VCU receives $2.4 million to strengthen dental care access and pediatric dentistry training
The Virginia Commonwealth University School of Dentistry has received a $2.4 million federal grant to introduce an innovative new curriculum, purchase new dental technology, and build on its ongoing efforts to treat at-risk pediatric patients.
The five-year grant from the U.S. Department of Health and Human Services’ Health Resources and Services Administration will fund the development of a new interprofessional curriculum, provide funds for teledentistry equipment, and expand the pediatric dental residency program at two clinical care sites.
“The grant will help initiate a curriculum that integrates interprofessional education and collaborative care into the pediatric dentistry residency training program, with an emphasis on treating low-income populations and children with complex health care needs,” said Tegwyn H. Brickhouse, D.D.S., Ph.D., department chair, research director and associate professor, Department of Pediatric Dentistry, VCU School of Dentistry.
Through the new interprofessional curriculum, pediatric dentistry residents will have the opportunity to participate in the VCU Center for Interprofessional Education and Collaborative Care’s educational programs while providing dental care for children at various clinical sites. Students will provide care at the Children’s Hospital of Richmond at VCU and the Piedmont Regional Dental Center, which is a safety net dental practice in Orange, Virginia. The grant also covers the cost of dental technology equipment such as a digital X-ray and an intra-oral video camera. The new technology will enable pediatric dentistry residents to provide consultation services for children at rural sites without necessitating a trip to a dental office.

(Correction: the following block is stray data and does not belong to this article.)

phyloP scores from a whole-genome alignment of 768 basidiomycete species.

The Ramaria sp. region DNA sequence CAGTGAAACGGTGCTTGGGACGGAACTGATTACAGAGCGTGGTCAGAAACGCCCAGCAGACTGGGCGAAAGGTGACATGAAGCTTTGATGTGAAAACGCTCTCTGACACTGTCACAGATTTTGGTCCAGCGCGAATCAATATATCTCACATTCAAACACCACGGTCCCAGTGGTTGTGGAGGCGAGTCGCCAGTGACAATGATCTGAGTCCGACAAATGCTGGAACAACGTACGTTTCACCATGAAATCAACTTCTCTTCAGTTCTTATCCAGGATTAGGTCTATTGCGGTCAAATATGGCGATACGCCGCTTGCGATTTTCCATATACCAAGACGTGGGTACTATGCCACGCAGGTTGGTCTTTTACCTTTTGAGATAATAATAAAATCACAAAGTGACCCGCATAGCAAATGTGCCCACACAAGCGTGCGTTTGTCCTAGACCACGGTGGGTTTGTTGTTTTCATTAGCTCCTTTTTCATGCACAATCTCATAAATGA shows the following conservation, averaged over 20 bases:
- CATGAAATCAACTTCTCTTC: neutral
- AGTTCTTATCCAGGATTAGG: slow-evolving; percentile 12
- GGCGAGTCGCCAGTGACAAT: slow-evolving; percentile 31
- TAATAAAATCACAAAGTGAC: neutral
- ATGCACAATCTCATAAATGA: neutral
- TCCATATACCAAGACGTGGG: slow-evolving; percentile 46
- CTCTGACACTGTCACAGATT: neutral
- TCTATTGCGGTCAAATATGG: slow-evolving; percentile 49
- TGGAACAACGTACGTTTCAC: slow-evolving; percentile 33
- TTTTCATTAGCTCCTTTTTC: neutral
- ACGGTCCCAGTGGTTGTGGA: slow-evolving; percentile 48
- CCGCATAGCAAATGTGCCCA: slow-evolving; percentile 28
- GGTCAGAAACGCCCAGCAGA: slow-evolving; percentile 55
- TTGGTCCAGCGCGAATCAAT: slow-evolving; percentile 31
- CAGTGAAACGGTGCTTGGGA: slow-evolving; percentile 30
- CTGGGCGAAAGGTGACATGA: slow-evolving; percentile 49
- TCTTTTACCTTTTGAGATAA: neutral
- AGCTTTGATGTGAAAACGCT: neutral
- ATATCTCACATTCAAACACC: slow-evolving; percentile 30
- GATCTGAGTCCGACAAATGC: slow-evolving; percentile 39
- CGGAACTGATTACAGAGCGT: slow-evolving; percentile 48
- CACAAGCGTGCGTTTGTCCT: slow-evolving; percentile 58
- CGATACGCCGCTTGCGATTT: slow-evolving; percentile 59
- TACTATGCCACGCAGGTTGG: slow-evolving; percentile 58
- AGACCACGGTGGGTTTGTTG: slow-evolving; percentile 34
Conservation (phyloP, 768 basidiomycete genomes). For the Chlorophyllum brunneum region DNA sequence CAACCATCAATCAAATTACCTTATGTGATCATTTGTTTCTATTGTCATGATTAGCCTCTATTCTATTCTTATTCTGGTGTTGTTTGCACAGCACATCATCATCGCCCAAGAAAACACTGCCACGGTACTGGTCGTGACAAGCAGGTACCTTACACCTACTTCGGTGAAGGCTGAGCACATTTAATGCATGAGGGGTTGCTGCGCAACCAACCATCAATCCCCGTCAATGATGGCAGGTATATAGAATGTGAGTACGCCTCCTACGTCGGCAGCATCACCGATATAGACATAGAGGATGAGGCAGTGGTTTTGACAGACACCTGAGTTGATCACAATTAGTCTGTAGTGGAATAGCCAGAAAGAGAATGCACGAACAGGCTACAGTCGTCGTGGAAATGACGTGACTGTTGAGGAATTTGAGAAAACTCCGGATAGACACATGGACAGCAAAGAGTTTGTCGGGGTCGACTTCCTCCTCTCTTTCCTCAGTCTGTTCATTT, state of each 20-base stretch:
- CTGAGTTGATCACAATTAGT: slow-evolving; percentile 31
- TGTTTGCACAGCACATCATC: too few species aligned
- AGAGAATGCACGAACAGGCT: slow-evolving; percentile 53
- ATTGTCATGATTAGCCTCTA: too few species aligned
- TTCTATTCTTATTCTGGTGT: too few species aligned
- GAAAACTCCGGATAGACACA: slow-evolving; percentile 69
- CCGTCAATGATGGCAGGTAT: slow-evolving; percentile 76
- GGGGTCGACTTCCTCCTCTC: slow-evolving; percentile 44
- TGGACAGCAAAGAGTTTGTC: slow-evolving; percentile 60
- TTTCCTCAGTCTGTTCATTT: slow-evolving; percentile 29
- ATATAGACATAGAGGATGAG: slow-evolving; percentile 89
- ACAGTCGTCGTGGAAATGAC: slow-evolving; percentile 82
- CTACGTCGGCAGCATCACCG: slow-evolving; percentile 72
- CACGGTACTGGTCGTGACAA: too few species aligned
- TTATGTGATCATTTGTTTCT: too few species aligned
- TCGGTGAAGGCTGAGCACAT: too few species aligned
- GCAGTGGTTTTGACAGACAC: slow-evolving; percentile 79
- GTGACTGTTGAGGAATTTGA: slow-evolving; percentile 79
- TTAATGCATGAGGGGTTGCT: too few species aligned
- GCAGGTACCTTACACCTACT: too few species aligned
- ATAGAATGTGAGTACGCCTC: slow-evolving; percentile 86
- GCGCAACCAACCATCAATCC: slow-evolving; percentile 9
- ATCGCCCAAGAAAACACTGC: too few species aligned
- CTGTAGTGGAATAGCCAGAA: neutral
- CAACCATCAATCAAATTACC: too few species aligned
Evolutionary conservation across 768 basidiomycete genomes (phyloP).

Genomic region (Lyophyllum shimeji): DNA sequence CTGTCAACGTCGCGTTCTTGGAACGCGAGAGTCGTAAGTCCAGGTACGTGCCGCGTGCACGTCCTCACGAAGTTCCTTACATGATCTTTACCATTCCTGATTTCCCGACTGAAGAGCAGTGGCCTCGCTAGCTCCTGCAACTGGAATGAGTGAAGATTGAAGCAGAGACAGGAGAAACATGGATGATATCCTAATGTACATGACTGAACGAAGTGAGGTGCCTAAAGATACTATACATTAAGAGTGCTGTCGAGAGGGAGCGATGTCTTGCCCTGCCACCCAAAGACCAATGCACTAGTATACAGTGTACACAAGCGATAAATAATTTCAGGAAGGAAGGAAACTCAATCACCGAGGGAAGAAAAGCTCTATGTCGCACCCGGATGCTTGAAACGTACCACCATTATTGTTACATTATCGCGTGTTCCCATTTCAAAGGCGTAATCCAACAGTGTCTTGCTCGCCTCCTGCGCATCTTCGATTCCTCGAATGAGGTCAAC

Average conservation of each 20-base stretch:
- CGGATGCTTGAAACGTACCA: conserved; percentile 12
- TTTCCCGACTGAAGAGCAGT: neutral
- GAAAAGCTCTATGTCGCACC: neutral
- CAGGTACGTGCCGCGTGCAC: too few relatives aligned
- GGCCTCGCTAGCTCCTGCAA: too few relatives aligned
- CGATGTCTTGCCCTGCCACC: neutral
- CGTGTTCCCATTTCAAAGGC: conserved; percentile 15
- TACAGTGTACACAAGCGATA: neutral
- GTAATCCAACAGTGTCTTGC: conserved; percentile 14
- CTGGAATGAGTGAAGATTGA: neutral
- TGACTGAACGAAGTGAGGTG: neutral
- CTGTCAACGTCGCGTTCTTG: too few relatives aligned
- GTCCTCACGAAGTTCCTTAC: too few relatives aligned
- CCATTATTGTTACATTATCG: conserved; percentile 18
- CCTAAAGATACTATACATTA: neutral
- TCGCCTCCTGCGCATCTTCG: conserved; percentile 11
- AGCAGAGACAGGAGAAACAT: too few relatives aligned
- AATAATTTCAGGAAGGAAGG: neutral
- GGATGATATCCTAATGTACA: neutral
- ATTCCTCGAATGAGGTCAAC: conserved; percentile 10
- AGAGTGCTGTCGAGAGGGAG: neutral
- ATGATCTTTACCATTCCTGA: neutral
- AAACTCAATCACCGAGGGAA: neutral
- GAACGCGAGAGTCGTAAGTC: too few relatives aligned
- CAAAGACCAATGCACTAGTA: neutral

Tooth decay is the most common chronic disease of children, according to the Centers for Disease Control and Prevention. Recently, the CDC has found that the number of children with tooth decay in baby teeth is increasing. The percentage of children and adolescents aged 5-to-9 years with untreated tooth decay is twice as high for those from low-income families compared with children from higher-income households, according to the CDC. Through interprofessional education, collaborative clinical training, and innovative use of dental technology, the residents and pediatric dentists at the VCU School of Dentistry will work to bridge that gap over the next five years.
“The hope is that we will be able to reach the approximately 50 percent of low-income children in Virginia who are not yet seeing a dentist,” Brickhouse said.
In February, students and faculty at the VCU School of Dentistry provided free dental services for more than 200 children in need of dental care who did not have dental insurance at the school’s annual Give Kids a Smile Day. The VCU Dental Care pediatric dental practice provides year-round specialty dental care for children from birth to age 18.